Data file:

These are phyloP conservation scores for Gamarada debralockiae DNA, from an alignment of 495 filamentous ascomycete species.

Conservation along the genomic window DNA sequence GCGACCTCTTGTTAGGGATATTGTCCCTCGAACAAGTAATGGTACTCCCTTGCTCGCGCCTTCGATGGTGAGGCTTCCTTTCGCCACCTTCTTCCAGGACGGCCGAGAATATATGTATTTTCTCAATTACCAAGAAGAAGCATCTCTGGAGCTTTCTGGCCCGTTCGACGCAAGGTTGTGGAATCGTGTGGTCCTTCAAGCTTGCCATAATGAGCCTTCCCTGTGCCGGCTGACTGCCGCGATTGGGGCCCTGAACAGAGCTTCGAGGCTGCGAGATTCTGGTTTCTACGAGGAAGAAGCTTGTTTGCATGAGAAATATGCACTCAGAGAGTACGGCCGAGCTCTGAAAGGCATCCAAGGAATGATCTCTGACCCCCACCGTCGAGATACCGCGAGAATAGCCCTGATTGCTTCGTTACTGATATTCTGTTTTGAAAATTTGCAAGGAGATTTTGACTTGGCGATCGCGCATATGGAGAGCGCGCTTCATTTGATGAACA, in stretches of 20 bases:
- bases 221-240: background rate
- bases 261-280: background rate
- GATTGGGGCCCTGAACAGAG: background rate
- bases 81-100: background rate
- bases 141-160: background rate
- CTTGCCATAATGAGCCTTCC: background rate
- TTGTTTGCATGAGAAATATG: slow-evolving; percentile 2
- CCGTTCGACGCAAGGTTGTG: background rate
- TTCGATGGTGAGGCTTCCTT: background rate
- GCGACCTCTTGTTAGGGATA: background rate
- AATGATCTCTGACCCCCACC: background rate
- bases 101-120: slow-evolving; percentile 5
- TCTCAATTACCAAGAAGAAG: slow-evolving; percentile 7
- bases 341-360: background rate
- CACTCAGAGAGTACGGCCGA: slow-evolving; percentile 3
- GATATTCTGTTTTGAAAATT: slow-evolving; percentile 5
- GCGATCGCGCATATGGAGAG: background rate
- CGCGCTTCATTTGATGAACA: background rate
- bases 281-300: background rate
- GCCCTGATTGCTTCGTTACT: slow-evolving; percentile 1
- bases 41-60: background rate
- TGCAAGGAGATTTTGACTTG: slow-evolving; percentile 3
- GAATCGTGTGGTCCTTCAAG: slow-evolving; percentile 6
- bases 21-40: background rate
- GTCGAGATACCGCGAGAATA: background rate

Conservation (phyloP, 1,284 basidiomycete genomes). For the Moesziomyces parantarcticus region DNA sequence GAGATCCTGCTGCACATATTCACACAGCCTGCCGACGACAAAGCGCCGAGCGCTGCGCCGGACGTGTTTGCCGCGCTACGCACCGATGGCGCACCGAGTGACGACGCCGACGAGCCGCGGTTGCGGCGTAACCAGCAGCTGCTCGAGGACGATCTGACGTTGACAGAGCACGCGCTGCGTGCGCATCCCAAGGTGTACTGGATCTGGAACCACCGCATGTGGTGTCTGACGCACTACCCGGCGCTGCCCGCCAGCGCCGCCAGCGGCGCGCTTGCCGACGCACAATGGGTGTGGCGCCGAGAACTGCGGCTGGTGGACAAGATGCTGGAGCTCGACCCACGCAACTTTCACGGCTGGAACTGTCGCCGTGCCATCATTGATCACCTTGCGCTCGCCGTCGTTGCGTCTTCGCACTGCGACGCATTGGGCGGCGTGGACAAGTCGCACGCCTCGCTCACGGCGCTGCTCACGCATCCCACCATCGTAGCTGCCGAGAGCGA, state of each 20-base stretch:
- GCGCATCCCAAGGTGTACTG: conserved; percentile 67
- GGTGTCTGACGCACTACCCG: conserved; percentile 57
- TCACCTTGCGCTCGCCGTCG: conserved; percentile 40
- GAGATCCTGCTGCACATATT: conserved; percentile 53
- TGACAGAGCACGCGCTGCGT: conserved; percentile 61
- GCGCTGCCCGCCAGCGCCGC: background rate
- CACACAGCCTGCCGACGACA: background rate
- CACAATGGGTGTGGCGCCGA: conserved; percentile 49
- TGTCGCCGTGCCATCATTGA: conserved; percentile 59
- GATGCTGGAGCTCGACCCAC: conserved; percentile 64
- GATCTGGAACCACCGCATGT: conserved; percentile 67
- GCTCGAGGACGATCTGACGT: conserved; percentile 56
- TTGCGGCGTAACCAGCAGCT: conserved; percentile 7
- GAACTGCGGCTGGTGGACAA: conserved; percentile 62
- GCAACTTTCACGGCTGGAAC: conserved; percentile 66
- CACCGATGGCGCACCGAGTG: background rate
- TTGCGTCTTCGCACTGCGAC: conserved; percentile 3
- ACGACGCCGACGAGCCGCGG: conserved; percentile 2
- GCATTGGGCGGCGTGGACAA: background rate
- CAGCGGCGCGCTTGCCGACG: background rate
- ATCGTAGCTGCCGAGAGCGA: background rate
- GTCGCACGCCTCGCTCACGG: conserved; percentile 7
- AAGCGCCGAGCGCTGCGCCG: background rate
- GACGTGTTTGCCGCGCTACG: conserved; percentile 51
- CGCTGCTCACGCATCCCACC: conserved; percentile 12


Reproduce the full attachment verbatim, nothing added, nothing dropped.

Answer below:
These are phyloP conservation scores for Gamarada debralockiae DNA, from an alignment of 495 filamentous ascomycete species.

Conservation along the genomic window DNA sequence GCGACCTCTTGTTAGGGATATTGTCCCTCGAACAAGTAATGGTACTCCCTTGCTCGCGCCTTCGATGGTGAGGCTTCCTTTCGCCACCTTCTTCCAGGACGGCCGAGAATATATGTATTTTCTCAATTACCAAGAAGAAGCATCTCTGGAGCTTTCTGGCCCGTTCGACGCAAGGTTGTGGAATCGTGTGGTCCTTCAAGCTTGCCATAATGAGCCTTCCCTGTGCCGGCTGACTGCCGCGATTGGGGCCCTGAACAGAGCTTCGAGGCTGCGAGATTCTGGTTTCTACGAGGAAGAAGCTTGTTTGCATGAGAAATATGCACTCAGAGAGTACGGCCGAGCTCTGAAAGGCATCCAAGGAATGATCTCTGACCCCCACCGTCGAGATACCGCGAGAATAGCCCTGATTGCTTCGTTACTGATATTCTGTTTTGAAAATTTGCAAGGAGATTTTGACTTGGCGATCGCGCATATGGAGAGCGCGCTTCATTTGATGAACA, in stretches of 20 bases:
- bases 221-240: background rate
- bases 261-280: background rate
- GATTGGGGCCCTGAACAGAG: background rate
- bases 81-100: background rate
- bases 141-160: background rate
- CTTGCCATAATGAGCCTTCC: background rate
- TTGTTTGCATGAGAAATATG: slow-evolving; percentile 2
- CCGTTCGACGCAAGGTTGTG: background rate
- TTCGATGGTGAGGCTTCCTT: background rate
- GCGACCTCTTGTTAGGGATA: background rate
- AATGATCTCTGACCCCCACC: background rate
- bases 101-120: slow-evolving; percentile 5
- TCTCAATTACCAAGAAGAAG: slow-evolving; percentile 7
- bases 341-360: background rate
- CACTCAGAGAGTACGGCCGA: slow-evolving; percentile 3
- GATATTCTGTTTTGAAAATT: slow-evolving; percentile 5
- GCGATCGCGCATATGGAGAG: background rate
- CGCGCTTCATTTGATGAACA: background rate
- bases 281-300: background rate
- GCCCTGATTGCTTCGTTACT: slow-evolving; percentile 1
- bases 41-60: background rate
- TGCAAGGAGATTTTGACTTG: slow-evolving; percentile 3
- GAATCGTGTGGTCCTTCAAG: slow-evolving; percentile 6
- bases 21-40: background rate
- GTCGAGATACCGCGAGAATA: background rate

Conservation (phyloP, 1,284 basidiomycete genomes). For the Moesziomyces parantarcticus region DNA sequence GAGATCCTGCTGCACATATTCACACAGCCTGCCGACGACAAAGCGCCGAGCGCTGCGCCGGACGTGTTTGCCGCGCTACGCACCGATGGCGCACCGAGTGACGACGCCGACGAGCCGCGGTTGCGGCGTAACCAGCAGCTGCTCGAGGACGATCTGACGTTGACAGAGCACGCGCTGCGTGCGCATCCCAAGGTGTACTGGATCTGGAACCACCGCATGTGGTGTCTGACGCACTACCCGGCGCTGCCCGCCAGCGCCGCCAGCGGCGCGCTTGCCGACGCACAATGGGTGTGGCGCCGAGAACTGCGGCTGGTGGACAAGATGCTGGAGCTCGACCCACGCAACTTTCACGGCTGGAACTGTCGCCGTGCCATCATTGATCACCTTGCGCTCGCCGTCGTTGCGTCTTCGCACTGCGACGCATTGGGCGGCGTGGACAAGTCGCACGCCTCGCTCACGGCGCTGCTCACGCATCCCACCATCGTAGCTGCCGAGAGCGA, state of each 20-base stretch:
- GCGCATCCCAAGGTGTACTG: conserved; percentile 67
- GGTGTCTGACGCACTACCCG: conserved; percentile 57
- TCACCTTGCGCTCGCCGTCG: conserved; percentile 40
- GAGATCCTGCTGCACATATT: conserved; percentile 53
- TGACAGAGCACGCGCTGCGT: conserved; percentile 61
- GCGCTGCCCGCCAGCGCCGC: background rate
- CACACAGCCTGCCGACGACA: background rate
- CACAATGGGTGTGGCGCCGA: conserved; percentile 49
- TGTCGCCGTGCCATCATTGA: conserved; percentile 59
- GATGCTGGAGCTCGACCCAC: conserved; percentile 64
- GATCTGGAACCACCGCATGT: conserved; percentile 67
- GCTCGAGGACGATCTGACGT: conserved; percentile 56
- TTGCGGCGTAACCAGCAGCT: conserved; percentile 7
- GAACTGCGGCTGGTGGACAA: conserved; percentile 62
- GCAACTTTCACGGCTGGAAC: conserved; percentile 66
- CACCGATGGCGCACCGAGTG: background rate
- TTGCGTCTTCGCACTGCGAC: conserved; percentile 3
- ACGACGCCGACGAGCCGCGG: conserved; percentile 2
- GCATTGGGCGGCGTGGACAA: background rate
- CAGCGGCGCGCTTGCCGACG: background rate
- ATCGTAGCTGCCGAGAGCGA: background rate
- GTCGCACGCCTCGCTCACGG: conserved; percentile 7
- AAGCGCCGAGCGCTGCGCCG: background rate
- GACGTGTTTGCCGCGCTACG: conserved; percentile 51
- CGCTGCTCACGCATCCCACC: conserved; percentile 12